Rape victims

Published April 10, 2016

ACCORDING to a distressing news report on Friday, a young woman has accused her employer of raping and taking indecent photographs of her. She has alleged that she was also gang-raped by her employer and police personnel. Raped for eight months in Muzaffargarh district, she took the courageous step of approaching the Supreme Court — in the hope that other women would not have to suffer her ordeal. The statistics are troubling: in 2014, four women were raped in Pakistan everyday, according to War Against Rape. Although rape is clearly defined in Section 375 of the PPC as “a man having sexual intercourse with a woman against her will …”, the state fails to examine institutional and structural failures. HRCP statistics for 2014 recount women and girls as victims of 597 gang rapes, while 828 were raped and 36 stripped in public. Why are the numbers of registered rape cases lower than those reported in hospitals? Women refuse to register police reports because they are judged on the basis of their alleged behavioural history. The horrors of rape are compounded with an inappropriate line of questioning by law-enforcement authorities, such as, what sort of clothes she was wearing when raped.

It’s the constant shaming that feeds the history of rape impunity. With no forensic investigation, police do not immediately register a report leaving time for the victim to succumb to intimidation by the perpetrator, despite rape and gang rape being non-compoundable offences under the Protection of Women Act (Criminal Law Amendment), 2006. Medico-legal officers still use painful testing methods to verify the claims of a victim; DNA facilities are rare, and the need to check for physical evidence disregarded. Judges and lawyers will negotiate out-of-court settlements. If women report sexual abuse, they are often disbelieved or seen as partially responsible. Societal stigma shames victims. Women are raped on the orders of illegal panchayats and jirgas. Mukhtar Mai’s case in 2011 would perhaps have served as a deterrent, but only one of 14 alleged perpetrators accused of gang-raping her was convicted. Rape can only be addressed when perpetrators are prosecuted and shamed; and when victims are supported institutionally to name and shame. Presently, the police and judiciary appear to have failed the state as the protectors and arbiters of justice. Only when state institutions tackle the thinking that goes with violent patriarchal control over women will upward trends in crimes of violence dip.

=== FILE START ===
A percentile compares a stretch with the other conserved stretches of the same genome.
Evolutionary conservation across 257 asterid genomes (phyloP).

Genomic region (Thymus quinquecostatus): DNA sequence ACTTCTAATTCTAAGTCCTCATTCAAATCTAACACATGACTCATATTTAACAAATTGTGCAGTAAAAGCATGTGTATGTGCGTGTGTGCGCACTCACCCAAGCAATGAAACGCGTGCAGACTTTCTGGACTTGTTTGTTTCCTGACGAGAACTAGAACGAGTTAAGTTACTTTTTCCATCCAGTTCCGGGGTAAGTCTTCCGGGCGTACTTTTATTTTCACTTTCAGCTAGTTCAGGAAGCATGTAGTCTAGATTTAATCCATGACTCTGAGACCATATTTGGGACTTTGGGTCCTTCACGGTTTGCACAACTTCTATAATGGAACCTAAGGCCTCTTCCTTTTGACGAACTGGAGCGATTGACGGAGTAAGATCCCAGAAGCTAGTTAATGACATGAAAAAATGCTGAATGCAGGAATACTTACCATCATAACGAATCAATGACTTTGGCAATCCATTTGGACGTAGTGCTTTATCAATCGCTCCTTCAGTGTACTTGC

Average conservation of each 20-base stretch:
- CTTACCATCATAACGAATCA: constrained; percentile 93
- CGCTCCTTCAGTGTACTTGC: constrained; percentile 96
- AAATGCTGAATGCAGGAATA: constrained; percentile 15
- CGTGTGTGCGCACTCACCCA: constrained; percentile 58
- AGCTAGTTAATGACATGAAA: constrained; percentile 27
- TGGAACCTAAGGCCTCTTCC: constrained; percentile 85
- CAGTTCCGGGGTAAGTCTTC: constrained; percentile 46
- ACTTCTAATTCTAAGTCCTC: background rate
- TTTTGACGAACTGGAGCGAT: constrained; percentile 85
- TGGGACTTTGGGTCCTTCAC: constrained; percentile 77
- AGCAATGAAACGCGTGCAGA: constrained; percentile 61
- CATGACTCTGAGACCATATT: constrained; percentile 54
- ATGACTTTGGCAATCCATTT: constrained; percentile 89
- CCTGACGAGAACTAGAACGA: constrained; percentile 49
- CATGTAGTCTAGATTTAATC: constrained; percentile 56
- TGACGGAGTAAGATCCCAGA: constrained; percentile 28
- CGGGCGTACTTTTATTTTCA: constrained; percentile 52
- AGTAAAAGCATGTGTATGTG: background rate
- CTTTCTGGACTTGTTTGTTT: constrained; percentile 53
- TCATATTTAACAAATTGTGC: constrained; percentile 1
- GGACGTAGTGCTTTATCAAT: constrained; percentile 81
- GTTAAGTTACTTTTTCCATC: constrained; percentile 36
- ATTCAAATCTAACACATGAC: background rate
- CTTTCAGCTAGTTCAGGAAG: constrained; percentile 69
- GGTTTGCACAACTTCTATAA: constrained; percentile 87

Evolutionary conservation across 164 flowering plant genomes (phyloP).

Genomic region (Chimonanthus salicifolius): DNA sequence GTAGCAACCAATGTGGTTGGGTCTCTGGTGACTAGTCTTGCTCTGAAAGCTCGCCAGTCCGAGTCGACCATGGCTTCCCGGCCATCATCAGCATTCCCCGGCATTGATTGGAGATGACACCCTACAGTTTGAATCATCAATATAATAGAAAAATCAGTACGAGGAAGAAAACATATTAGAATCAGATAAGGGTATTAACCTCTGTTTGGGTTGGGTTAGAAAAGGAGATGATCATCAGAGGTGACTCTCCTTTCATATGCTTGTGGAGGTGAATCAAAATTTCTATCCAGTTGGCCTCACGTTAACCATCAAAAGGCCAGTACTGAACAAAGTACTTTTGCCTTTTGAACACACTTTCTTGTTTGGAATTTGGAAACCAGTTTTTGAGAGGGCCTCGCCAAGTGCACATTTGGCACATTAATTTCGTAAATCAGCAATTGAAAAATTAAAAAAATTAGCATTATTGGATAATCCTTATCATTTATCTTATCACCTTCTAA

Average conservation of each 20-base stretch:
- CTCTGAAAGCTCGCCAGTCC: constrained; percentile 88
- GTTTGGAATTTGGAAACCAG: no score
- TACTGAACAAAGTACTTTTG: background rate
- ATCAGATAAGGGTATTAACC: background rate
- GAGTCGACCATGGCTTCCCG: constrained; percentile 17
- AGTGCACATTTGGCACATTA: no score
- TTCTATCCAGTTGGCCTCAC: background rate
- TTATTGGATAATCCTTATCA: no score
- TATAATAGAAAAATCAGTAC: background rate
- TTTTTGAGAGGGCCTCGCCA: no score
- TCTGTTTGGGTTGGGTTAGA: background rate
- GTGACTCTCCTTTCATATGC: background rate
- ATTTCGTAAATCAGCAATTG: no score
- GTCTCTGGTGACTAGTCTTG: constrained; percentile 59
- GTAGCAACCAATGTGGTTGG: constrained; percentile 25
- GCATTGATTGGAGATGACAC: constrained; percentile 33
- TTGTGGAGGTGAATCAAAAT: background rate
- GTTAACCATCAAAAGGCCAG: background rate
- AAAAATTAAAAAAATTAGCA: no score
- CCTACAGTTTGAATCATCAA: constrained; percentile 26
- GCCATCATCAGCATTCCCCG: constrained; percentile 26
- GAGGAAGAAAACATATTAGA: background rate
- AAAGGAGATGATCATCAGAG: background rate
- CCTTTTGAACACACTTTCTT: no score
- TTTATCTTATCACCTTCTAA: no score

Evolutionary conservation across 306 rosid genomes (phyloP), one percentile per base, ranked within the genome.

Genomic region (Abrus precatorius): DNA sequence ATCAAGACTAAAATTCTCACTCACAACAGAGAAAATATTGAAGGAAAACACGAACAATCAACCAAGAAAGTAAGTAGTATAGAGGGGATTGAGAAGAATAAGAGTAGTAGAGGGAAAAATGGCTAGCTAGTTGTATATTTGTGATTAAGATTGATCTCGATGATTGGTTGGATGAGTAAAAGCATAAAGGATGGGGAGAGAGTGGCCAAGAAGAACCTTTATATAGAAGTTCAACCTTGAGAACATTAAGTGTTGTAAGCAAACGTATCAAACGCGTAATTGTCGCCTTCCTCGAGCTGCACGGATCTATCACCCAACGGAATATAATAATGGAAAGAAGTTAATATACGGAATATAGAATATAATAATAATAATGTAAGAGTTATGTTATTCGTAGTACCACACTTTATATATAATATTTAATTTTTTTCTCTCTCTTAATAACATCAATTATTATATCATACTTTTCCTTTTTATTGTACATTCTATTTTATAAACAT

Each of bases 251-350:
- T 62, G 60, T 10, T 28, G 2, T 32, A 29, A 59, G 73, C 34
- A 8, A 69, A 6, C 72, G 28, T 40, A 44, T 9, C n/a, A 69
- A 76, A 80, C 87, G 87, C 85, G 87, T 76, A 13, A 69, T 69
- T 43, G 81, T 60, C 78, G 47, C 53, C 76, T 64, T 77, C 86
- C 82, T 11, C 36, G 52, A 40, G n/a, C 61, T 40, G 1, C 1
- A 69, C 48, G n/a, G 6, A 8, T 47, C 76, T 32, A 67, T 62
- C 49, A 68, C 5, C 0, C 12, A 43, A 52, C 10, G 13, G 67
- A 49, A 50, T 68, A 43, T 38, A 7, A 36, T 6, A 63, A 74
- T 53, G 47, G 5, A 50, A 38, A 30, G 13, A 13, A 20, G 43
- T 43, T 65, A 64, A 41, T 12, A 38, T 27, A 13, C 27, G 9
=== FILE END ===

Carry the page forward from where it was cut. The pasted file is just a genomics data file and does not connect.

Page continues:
Published in Dawn, April 10th, 2016

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